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AKTUATOR

CONTROL VALVE HYDRAULIC AND PNEUMATIC ACTUATOR ELECTRIC ACTUATOR

MANUAL CONTROL OF A SIMPLE PROCESS

ELEMENT OF AUTOMATIC CONTROL

COMPONENT OF AN AUTOMATIC CONTROL

PROCESS CONTROL DEVICE AND CONTROL SYSTEM

PISTON ACTUATOR

PNEUMATIC DIAPHRAGM ACTUATOR

VALVE AND ACTUATOR CONFIGURATION

EFFECT OF ACTUATOR AND VALVE ACTION FOR TWO PORT VALVE

EFFECT OF ACTUATOR AND VALVE ACTION FOR TWO PORT VALVE

EFFECT OF VALVE OPERATING PRESSURE ON SYSTEM CHARACTERISTIC

Reverse acting actuator, air-to-open, direct acting valve - normally closed

EFFECT OF VALVE OPERATING PRESSURE ON SYSTEM CHARACTERISTIC

Direct acting actuator, air-to-close, direct acting valve - normally open

problems
Larger valves have greater areas for the differential pressure to act over, thus increasing the forces generated, and having an increasing effect on valve position. Higher differential pressures mean that higher forces are generated. Valves and actuators create friction, causing hysteresis. Smaller valves are likely to have greater friction relative to the total forces involved.

A = Effective area of diaphragm Pmax = Maximum pressure to actuator (normally 1.2 bar) Smax= Maximum bench setting of spring Pmin= Minimum pressure to actuator (normally 0 bar) Smin = Minimum bench setting of spring

The thrust available to close the valve has to provide three functions: 1. To overcome the fluid differential pressure at the closed position. 2. To overcome friction in the valve and actuator, primarily at the valve and actuator stem seals. 3. To provide a sealing load between the valve plug and valve seat to ensure the required degree of tightness.

For many applications, the 0.2 to 1 bar pressure in the diaphragm chamber may not be enough to cope with friction and high differential pressures. A higher control pressure and stronger springs could be used, but the practical solution is to use a positioner. This is an additional item , which is usually fitted to the yoke or pillars of the actuator, and it is linked to the spindle of the actuator by a feedback arm in order to monitor the valve position. It requires its own higher-pressure air supply, which it uses to position the valve.

POSITIONER

Example: Taking a PN5400 series actuator fitted to a DN50 valve (see Table in Figure 6.6.10) 1. With a standard 0.2 to 1.0 bar spring range (PN5420), the maximum allowable differential pressure is 3.0 bar. 2. With a 1.0 to 2.0 bar spring set (PN5426), the maximum allowable differential pressure is increased to 13.3 bar.
With the second option, the 0.2 to 1.0 bar signal air pressure applied to the actuator diaphragm cannot provide sufficient force to move an actuator against the force provided by the 1.0 to 2.0 bar springs, and even less able to control it over its full operating range. In these circumstances the positioner acts as an amplifier to the control signal, and modulates the supply air pressure, to move the actuator to a position appropriate to the control signal pressure. For example, if the control signal was 0.6 bar (50% valve lift), the positioner would need to allow approximately 1.5 bar into the actuator diaphragm chamber. Next Slide Figure illustrates this relationship.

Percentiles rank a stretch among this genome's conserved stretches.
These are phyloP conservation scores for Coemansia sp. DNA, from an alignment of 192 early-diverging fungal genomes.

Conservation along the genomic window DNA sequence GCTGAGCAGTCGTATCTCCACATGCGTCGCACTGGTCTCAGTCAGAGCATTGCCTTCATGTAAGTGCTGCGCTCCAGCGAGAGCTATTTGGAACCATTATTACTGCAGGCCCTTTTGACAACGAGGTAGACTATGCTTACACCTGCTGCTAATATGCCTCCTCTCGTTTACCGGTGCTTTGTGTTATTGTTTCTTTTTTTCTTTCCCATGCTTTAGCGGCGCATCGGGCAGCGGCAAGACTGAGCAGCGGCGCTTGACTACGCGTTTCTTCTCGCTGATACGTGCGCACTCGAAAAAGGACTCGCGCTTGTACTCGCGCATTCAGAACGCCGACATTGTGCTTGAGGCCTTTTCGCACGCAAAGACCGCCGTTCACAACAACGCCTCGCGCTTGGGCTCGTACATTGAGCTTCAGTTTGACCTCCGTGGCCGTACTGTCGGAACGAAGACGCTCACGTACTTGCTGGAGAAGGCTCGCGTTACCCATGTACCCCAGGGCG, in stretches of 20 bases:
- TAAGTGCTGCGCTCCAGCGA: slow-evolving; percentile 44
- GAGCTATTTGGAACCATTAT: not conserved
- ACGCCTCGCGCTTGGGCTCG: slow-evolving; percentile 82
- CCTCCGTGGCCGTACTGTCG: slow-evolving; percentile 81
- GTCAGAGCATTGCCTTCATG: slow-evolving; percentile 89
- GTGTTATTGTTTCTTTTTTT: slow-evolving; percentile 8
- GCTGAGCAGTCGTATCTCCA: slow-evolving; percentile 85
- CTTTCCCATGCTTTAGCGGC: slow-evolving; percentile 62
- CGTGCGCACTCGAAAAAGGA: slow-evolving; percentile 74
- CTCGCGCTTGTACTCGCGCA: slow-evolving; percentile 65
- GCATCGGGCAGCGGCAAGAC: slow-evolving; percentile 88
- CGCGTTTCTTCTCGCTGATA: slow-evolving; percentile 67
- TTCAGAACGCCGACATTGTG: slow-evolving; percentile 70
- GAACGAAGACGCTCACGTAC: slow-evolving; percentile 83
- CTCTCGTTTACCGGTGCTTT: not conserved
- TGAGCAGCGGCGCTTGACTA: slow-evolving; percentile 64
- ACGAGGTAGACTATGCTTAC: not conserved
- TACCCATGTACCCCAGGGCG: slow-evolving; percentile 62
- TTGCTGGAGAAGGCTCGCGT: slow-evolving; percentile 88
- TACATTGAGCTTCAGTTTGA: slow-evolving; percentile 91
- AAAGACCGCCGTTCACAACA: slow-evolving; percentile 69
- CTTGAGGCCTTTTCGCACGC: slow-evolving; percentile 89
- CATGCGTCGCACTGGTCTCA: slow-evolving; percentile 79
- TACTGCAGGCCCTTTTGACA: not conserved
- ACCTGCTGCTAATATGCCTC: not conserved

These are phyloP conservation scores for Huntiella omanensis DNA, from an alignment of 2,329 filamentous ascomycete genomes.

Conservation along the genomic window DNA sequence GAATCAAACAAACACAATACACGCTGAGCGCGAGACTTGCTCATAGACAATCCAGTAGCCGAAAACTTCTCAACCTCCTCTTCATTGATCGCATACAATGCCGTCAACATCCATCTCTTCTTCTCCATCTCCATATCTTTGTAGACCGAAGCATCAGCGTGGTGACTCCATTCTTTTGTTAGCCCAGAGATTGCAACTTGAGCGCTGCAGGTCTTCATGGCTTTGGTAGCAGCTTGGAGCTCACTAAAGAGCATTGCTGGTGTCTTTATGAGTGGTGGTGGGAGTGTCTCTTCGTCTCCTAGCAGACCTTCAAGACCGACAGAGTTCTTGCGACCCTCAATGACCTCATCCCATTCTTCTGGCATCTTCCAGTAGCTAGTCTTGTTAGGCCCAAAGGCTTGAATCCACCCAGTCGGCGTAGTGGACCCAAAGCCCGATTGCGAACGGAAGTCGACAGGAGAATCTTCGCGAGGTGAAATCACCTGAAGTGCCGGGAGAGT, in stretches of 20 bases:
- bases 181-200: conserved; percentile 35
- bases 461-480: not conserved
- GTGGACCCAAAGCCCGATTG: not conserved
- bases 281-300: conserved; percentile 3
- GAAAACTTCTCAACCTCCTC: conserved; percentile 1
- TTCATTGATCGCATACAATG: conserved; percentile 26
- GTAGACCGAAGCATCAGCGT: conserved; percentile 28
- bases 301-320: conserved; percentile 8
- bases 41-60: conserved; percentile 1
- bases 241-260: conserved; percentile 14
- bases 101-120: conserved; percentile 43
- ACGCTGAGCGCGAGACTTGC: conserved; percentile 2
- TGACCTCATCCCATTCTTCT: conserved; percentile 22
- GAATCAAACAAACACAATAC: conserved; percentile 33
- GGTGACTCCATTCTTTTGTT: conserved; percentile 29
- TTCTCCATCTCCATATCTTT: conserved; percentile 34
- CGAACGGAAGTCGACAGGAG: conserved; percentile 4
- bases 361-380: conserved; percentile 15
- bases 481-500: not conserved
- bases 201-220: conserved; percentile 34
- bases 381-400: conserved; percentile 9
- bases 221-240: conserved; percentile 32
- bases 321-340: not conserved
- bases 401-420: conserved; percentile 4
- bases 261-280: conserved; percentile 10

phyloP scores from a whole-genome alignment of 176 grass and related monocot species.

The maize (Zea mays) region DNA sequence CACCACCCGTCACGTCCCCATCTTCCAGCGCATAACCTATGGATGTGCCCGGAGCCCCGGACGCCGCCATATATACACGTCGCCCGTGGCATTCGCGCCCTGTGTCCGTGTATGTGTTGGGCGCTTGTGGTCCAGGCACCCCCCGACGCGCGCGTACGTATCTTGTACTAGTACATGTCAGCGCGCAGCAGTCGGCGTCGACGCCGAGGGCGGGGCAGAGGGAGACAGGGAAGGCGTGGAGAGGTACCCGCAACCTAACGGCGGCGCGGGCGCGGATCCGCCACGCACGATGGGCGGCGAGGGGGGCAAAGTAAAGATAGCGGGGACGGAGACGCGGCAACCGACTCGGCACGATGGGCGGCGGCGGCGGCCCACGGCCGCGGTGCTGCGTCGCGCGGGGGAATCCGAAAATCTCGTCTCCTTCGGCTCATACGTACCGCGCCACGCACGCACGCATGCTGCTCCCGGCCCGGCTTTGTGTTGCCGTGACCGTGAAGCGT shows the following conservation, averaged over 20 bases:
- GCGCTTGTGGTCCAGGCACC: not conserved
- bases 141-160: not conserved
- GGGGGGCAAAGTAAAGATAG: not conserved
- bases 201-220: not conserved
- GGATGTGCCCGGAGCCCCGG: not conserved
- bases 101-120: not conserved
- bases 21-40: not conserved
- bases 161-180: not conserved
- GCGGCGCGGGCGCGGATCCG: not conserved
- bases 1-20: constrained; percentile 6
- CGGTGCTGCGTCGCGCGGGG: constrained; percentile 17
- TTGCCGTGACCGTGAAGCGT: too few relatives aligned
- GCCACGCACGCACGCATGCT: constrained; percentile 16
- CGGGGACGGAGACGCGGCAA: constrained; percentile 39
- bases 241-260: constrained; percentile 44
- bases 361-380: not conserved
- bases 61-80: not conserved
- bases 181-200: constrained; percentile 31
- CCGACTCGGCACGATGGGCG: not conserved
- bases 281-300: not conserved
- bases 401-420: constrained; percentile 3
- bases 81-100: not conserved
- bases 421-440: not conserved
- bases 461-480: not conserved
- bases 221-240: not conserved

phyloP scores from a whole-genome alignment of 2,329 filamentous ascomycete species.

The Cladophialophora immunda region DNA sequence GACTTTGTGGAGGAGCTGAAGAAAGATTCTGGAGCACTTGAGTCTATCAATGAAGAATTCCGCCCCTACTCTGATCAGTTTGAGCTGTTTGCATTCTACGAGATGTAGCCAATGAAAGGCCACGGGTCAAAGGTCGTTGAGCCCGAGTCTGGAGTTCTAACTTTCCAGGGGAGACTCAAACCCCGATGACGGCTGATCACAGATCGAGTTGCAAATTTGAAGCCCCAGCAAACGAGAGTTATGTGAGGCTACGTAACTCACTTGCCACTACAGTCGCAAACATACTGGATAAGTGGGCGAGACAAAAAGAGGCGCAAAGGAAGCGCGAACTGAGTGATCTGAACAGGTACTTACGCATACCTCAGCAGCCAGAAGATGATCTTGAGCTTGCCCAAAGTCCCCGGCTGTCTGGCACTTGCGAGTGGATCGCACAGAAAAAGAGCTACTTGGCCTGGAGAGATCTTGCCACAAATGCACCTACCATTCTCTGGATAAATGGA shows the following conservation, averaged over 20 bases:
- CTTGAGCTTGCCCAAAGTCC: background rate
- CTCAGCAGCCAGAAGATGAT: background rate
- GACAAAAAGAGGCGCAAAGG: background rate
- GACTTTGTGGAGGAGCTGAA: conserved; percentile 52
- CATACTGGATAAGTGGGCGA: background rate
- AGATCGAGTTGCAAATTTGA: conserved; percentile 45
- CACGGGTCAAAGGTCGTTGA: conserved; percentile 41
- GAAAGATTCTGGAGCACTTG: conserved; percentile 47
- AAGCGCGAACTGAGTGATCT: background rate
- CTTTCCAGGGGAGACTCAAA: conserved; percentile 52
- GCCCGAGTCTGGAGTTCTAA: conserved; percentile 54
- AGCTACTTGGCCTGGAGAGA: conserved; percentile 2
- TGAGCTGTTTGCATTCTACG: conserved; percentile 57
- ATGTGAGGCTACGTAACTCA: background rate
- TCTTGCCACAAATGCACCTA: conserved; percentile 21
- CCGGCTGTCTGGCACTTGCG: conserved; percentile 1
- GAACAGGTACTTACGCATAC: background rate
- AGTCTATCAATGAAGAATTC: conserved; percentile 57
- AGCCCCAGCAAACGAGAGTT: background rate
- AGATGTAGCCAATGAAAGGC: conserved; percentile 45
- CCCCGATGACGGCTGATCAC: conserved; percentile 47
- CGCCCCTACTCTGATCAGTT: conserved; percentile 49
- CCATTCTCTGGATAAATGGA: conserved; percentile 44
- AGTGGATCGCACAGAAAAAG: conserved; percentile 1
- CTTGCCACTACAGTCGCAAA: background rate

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Summary - Positioners A positioner ensures that there is a linear relationship between the signal input pressure from the control system and the position of the control valve. This means that for a given input signal, the valve will always attempt to maintain the same position regardless of changes in valve differential pressure, stem friction, diaphragm hysteresis and so on. A positioner may be used as a signal amplifier or booster. It accepts a low pressure air control signal and, by using its own higher pressure input, multiplies this to provide a higher pressure output air signal to the actuator diaphragm, if required, to ensure that the valve reaches the desired position. Some positioners incorporate an electropneumatic converter so that an electrical input (typically 4 - 20 mA) can be used to control a pneumatic valve. Some positioners can also act as basic controllers, accepting input from sensors.

When should a positioner be fitted?


1. 2. When accurate valve positioning is required. To speed up the valve response. The positioner uses higher pressure and greater air flow to adjust the valve position. To increase the pressure that a particular actuator and valve can close against. (To act as an amplifier). Where friction in the valve (especially the packing) would cause unacceptable hysteresis. To linearise a non-linear actuator. Where varying differential pressures within the fluid would cause the plug position to vary.

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ROTARY PNEUMATIC ACTUATOR

HYDRAULIC AND PNEUMATIC

BASIC HYDRAULIC AND PNEUMATIC POWER

HYDRAULIC

PNEUMATIC

HUKUM PASCAL

PERBANDINGAN SISTEM MEKANIK DAN HYDRAULIC

SINGLE ACTING RAM CYLINDER

TELESCOPIC RAM CYLINDER

PISTON AND ROD CYLINDER

SINGLE ACTING SPRING RETURN AND EXTEND

TANDEM CYLINDER

TANDEM CYLINDER

DOUBLE ROD CYLINDER

NON ROTATING ROD CYLINDER

ROD LESS CYLINDER

LINEAR ACTUATOR (JENIS LAIN)

MENENTUKAN UKURAN AKTUATOR LINEAR

SEAL

HYDRAULIC CYLINDER CUSHION

KEKUATAN BATANG SILINDER DAN BUKLING

SYMBOLS

CHECK VALVE

PILOT OPERATED CHECK VALVE